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Q. Who is Mr. Smarty Plants?

A: There are those who suspect Wildflower Center volunteers are the culpable and capable culprits. Yet, others think staff members play some, albeit small, role. You can torture us with your plant questions, but we will never reveal the Green Guru's secret identity.

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Ask Mr. Smarty Plants is a free service provided by the staff and volunteers at the Lady Bird Johnson Wildflower Center.

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Please forgive us, but Mr. Smarty Plants has been overwhelmed by a flood of mail and must take a break for awhile to catch up. We hope to be accepting new questions again soon. Thank you!

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Friday - August 07, 2015

From: Taylor, MI
Region: Midwest
Topic: Non-Natives, Plant Identification, Poisonous Plants
Title: Plant Identification
Answered by: Nan Hampton

QUESTION:

I live in southeastern Michigan. I found a plant growing in the backyard that caught my eye. I chalked it off as a weed, but it's unique. It is shaped like a bushing type plant, has red stem, each cluster has three big leaves and a purple tubular flower. With 2 leaves surrounding it. The leaves are shaped oddly, like bear claw even. As it branches out theres little grooves with a cactus growth in it. The cactus growth is green. I pulled off the largest one and sliced it open and theres like a hundred or more seeds. Smells sweet. Please help identify it. Plant is currently 24-36" tall and 20" wide.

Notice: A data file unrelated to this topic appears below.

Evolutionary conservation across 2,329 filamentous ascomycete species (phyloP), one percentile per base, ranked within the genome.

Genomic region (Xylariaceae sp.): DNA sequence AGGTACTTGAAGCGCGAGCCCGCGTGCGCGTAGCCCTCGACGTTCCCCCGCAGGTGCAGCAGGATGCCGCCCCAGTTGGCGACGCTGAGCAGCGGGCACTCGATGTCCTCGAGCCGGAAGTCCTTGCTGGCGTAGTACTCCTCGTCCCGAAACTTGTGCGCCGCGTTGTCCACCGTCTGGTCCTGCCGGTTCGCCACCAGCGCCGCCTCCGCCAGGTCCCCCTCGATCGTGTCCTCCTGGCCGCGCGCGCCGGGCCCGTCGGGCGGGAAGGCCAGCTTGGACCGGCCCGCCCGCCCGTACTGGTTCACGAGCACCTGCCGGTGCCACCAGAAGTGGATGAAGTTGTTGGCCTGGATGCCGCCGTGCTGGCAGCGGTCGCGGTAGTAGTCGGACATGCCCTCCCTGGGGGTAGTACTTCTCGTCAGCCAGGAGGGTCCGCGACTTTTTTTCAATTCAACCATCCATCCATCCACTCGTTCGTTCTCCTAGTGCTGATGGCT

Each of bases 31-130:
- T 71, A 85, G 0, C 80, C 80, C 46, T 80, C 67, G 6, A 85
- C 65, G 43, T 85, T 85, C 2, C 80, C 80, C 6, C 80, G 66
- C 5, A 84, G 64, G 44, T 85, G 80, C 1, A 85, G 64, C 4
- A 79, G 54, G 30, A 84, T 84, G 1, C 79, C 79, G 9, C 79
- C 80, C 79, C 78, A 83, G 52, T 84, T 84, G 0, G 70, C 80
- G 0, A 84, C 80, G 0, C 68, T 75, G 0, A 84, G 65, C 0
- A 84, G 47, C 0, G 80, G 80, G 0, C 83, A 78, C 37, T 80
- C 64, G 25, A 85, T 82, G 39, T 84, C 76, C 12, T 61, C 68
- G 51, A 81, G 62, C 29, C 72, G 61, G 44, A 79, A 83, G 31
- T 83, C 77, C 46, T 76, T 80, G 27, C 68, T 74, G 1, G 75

ANSWER:

This sounds to me like Datura stramonium (Thornapple or Jimsonweed) and it is, to most people's thinking, a weed—but a rather interesting one.  Its nativity is in question (perhaps Central of South America or possibly Asia), but it has spread worldwide.  All parts of it are considered poisonous, even the nectar of the blossoms (see Cornell University–Plants Poisonous to Livestock, North Carolina State University Poisonous Plants and Canadian Poisonous Plants Information System), but it also has been used as an herbal treatment for various ailments that you can read about on Botanical.com.  Here are photos and more information from Missouri Plants, Delaware Wildflowers and University of Massachusetts Extension.  If you have grazing animals (e.g., sheep, horses, cattle) or small children or pets that like to sample plants, you might consider removing it or, at the very least, being vigilant.

 

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